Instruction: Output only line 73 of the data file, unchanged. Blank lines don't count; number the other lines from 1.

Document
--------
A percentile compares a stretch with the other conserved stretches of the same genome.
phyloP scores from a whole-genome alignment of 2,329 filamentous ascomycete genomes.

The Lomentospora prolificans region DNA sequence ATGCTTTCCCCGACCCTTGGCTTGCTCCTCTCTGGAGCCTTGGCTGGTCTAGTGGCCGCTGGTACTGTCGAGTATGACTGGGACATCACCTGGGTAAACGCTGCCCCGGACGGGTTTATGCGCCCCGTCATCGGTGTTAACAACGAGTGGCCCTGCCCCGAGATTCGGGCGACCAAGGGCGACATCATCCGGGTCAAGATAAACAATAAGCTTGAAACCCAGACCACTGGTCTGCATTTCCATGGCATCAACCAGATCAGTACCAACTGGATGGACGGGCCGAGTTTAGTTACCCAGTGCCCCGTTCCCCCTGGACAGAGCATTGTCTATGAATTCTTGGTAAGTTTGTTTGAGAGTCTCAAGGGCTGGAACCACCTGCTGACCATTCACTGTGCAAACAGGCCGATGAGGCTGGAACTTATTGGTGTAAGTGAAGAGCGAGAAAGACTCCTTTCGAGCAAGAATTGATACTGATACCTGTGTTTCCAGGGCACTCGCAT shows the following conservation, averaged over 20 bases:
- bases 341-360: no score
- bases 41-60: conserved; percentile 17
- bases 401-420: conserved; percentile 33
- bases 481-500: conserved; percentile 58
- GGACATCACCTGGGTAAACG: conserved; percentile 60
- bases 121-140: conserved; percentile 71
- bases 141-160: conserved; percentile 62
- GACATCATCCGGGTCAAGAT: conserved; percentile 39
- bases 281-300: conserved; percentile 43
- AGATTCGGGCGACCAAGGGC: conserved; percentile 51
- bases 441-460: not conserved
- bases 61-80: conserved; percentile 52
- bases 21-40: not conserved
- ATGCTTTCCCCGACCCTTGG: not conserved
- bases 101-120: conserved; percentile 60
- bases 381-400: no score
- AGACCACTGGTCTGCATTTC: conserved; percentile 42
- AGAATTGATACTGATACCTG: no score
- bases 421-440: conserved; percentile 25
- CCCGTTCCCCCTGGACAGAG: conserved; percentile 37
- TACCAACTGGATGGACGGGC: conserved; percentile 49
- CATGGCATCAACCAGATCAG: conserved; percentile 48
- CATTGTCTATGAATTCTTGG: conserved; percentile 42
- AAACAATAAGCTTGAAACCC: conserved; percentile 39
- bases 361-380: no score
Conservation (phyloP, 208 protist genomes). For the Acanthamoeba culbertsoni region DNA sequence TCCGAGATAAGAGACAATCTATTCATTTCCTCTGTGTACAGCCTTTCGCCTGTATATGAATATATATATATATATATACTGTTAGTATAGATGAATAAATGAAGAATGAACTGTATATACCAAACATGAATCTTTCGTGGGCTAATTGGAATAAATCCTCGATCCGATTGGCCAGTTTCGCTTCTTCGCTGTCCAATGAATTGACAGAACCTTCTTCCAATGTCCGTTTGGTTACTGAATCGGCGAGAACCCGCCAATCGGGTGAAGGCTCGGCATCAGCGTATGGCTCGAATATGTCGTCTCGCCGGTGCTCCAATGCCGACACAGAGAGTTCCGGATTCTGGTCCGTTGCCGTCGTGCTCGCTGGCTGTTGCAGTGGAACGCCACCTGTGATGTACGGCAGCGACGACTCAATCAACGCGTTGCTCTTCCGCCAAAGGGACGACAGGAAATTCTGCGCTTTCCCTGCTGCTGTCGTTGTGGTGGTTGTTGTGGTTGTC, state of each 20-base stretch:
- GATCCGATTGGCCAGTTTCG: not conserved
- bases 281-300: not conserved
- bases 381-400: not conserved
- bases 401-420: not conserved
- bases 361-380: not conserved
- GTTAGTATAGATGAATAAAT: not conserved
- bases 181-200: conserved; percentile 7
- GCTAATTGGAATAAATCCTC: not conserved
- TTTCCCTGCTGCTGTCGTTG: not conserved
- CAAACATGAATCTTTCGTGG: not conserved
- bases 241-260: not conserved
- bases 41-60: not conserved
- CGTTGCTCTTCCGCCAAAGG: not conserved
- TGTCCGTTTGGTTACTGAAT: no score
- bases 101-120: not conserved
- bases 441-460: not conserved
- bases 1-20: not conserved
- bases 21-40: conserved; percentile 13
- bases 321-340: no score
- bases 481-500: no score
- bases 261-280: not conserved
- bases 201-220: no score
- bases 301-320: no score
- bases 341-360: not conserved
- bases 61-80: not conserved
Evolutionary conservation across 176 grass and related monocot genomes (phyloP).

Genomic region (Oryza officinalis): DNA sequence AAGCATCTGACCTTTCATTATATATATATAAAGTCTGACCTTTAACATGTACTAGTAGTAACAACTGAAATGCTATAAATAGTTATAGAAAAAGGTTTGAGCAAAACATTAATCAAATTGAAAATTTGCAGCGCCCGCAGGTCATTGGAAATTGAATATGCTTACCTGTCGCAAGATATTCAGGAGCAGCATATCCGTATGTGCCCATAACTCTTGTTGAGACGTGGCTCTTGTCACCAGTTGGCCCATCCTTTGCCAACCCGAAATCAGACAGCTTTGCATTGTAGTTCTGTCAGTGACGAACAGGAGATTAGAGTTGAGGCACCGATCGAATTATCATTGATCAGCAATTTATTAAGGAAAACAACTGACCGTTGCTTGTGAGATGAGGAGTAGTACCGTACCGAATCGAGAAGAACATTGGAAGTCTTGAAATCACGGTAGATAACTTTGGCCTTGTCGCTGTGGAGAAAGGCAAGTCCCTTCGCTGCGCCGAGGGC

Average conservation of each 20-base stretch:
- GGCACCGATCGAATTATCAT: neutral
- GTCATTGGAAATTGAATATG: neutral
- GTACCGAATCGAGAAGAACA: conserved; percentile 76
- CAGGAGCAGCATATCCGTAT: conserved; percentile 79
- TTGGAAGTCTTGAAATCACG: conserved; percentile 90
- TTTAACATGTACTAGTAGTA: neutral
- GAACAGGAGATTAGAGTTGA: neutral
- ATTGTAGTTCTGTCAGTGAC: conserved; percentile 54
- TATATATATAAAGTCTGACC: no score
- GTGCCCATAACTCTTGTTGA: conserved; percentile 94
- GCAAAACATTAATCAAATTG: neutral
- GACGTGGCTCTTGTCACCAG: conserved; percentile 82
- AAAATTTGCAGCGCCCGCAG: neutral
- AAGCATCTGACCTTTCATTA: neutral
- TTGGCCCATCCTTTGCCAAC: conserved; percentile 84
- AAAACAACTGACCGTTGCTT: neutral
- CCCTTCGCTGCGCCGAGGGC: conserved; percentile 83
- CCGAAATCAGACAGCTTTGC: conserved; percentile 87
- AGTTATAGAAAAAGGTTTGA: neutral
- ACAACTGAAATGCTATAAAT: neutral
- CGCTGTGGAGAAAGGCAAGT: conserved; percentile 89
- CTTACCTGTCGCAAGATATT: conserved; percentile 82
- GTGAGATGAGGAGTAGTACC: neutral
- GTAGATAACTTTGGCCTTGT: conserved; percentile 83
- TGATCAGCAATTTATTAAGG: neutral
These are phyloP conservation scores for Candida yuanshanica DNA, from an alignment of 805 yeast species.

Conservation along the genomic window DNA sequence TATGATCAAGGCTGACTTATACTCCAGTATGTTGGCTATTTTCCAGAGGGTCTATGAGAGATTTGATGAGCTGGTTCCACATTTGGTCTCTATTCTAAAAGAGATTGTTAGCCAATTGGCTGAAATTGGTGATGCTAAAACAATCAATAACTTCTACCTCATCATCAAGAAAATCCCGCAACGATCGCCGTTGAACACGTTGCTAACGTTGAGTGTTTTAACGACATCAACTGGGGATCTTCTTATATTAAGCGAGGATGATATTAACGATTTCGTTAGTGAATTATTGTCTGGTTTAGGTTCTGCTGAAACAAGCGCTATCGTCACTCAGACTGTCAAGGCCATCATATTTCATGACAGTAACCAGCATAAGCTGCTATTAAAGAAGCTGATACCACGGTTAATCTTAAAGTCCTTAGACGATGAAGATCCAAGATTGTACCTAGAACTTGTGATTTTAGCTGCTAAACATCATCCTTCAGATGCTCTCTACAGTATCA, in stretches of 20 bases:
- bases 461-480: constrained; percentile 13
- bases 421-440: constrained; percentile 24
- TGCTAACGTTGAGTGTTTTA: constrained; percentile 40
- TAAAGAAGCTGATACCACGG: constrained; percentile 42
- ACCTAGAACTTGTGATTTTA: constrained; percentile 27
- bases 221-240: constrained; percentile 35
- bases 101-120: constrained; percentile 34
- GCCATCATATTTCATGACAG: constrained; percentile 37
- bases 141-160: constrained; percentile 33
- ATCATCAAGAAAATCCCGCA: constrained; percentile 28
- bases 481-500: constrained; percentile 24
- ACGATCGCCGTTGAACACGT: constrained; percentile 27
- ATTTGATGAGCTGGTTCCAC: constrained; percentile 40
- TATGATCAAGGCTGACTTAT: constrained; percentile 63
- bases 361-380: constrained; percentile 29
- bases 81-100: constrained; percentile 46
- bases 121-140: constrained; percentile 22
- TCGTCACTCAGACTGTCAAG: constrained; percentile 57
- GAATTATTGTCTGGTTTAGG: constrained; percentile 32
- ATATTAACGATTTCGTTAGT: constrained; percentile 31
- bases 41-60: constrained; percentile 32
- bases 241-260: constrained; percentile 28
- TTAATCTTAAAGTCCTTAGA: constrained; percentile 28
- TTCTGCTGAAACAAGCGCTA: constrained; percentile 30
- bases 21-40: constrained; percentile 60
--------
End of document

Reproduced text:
- AAAACAACTGACCGTTGCTT: neutral